The Coronavirus Shouldn’t Scare Airline Investors Away

February 19, 2020
The Coronavirus Shouldn’t Scare Airline Investors Away

As the coronavirus continues to spread globally and airlines cancel most flights in and out of China, investors are probably wondering – should airlines be avoided for the near future? Not necessarily. We view it as a buying opportunity. The economic repercussions of this global health emergency will no doubt have a big impact on airlines and tourism, but we expect the industry to return back to normal levels after the virus is contained.

If investors are seeking a precedent to compare to the recent coronavirus, they need only look back 10 years, when the H1N1 Swine flu made it the U.S. via Mexico. An estimated half a million people died as a result of the virus, 12,000 in the U.S. alone. Major U.S. carriers were impacted, with Delta Air Lines reporting between $125 million and $150 million in lost revenue, according to a note from Credit Suisse. But the virus was relatively short-lived, and the industry promptly recovered.

Before that, in 2003, was the SARS epidemic. Air traffic to China fell by nearly half year-over-year in the second quarter of that year, which may have had a negative impact on airline earnings. Credit Suisse points out it’s hard to estimate SARS’ impact on airlines since there was also the Iraq War, not to mention a weak macro environment at the time.

Global airline stocks were quick to recover after short-lived SARS virus.

Airlines, as measured by the NYSE Arca Global Airline Index, were quick to recover once the threat of SARS dissipated, and carriers were citing normalization of trends, including capacity growth, in the second half of 2003. However, The International Air Transport Authority (IATA) estimated that the 2003 SARS outbreak cost Asia Pacific carriers $6 billion in revenue. Analysts already forecast that the economic hit from coronavirus will be far greater than that of SARS, given the higher death toll and quarantine of the world’s second largest economy.

Chinese Travel Demand Remains Strong

To be clear, we see incredible opportunity in the travel sector. Chinese tourism has seen explosive growth over the years as incomes have risen. At the end of 2018, the size of China’s middle class stood at approximately 400 million, larger than the entire U.S. population. The number of outbound Chinese tourists in 2019 was an estimated 166 million, while travel spending topped a whopping $280 billion.

Chinese tourism has seen explosive growth.

Airlines globally have been cancelling services in and out of China over fears of the virus spreading further, which will likely hurt earnings due to the lost revenue. According to data from OAG Aviation Worldwide, Air Macau and Cathay Dragon have the biggest proportion of their international route capacity exposed to the mainland China market.  

Asian airlines could be negatively impacted by Coronavirus flight cancellations.

Fortunately for the U.S. Global Jets ETF (JETS), the only airline-focused ETF on the market, it has a relatively small allocation to carriers with exposure to the Chinese market. Of those displayed above, JETS only holds positions in the following: Japan Airlines, United Airlines and Delta Air Lines. United and Delta are top holdings in the fund, however, those airlines only have a small portion of international route capacity dedicated to China.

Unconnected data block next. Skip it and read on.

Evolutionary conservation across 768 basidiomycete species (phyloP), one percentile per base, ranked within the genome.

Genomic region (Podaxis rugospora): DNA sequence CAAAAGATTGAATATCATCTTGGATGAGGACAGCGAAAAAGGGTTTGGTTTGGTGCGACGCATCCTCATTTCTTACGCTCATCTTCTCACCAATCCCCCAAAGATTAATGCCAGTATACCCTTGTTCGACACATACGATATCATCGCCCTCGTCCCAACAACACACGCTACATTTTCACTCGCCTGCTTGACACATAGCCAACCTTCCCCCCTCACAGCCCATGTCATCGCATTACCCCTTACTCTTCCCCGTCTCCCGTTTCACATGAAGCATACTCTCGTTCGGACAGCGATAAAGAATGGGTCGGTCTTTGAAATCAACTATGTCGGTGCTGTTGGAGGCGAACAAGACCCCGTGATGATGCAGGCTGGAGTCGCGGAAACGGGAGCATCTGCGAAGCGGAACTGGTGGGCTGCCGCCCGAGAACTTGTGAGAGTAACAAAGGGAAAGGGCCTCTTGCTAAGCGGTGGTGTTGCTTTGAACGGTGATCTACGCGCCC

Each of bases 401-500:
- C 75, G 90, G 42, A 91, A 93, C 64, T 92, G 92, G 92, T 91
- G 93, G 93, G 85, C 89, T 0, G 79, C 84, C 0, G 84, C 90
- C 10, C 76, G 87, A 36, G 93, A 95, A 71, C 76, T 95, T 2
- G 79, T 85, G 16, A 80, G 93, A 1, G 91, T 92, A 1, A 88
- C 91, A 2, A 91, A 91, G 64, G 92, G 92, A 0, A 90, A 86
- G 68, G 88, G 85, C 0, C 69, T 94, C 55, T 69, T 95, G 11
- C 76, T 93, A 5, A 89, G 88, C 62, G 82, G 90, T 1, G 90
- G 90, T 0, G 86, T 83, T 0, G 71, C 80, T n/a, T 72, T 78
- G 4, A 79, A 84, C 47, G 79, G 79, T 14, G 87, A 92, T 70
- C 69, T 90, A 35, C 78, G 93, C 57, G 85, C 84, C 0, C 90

JETS invests in the global airline sector, including airport operators and manufacturers, but focuses on the U.S. airline market with the top four holdings the largest four domestic carriers. Sanghamitra Saha, writing for Zacks, recently commented that owning airlines through an ETF approach “takes care of company-specific concentration risks as one company’s strength [could] compensate for another company’s weakness.” Saha adds that “it is better to tap the ETF option for the U.S. airlines industry as stock performance have been uneven in the past month (February).”

Airlines Are Still Cheap

As pointed out by a recent Barron’s article, airline stocks in the S&P 1500 have the lowest price-to-earnings (P/E) ratio of any subsector on the market. The U.S. Global Jets ETF (JETS) has a P/E ratio of 9.49, much cheaper than the wider S&P 1500 Index with a ratio of 22.42, as of February 12.

In December 2019, of course long before the virus outbreak, the IATA released a bullish forecast for 2020. The organization expects the global airline industry to produce a net profit of $29.3 billion for the year, up from an expected profit of $25.9 million in 2019. The IATA also forecasts return on invested capital of 6 percent and net profit margin of 3.4 percent, both figures up from the 2019 estimates.

If you agree and expect the air travel trend to rebound and continue to grow, now might be a buying opportunity to enter the space before stocks potentially recover from the coronavirus outbreak.

Learn more about the JETS ETF and how you can invest in a variety of airlines, airport operators, manufacturers and more – click here.

The price-to-earnings ratio is the ratio for valuing a company that measures its current share price relative to its per-share earnings. It is also known as the price multiple or the earnings multiple.

The S&P 1500 includes all stocks in the S&P 500, S&P 400 and S&P 600, and covers approximately 90 percent of the marketing capitalization of U.S. stocks.

The NYSE Arca Airline Index is a modified equal- dollar weighted index designed to measure the performance of highly capitalized and liquid international airline companies. The Index tracks the price performance of selected local market stocks or American depository receipts (ADRs) of major U.S. and overseas airlines.

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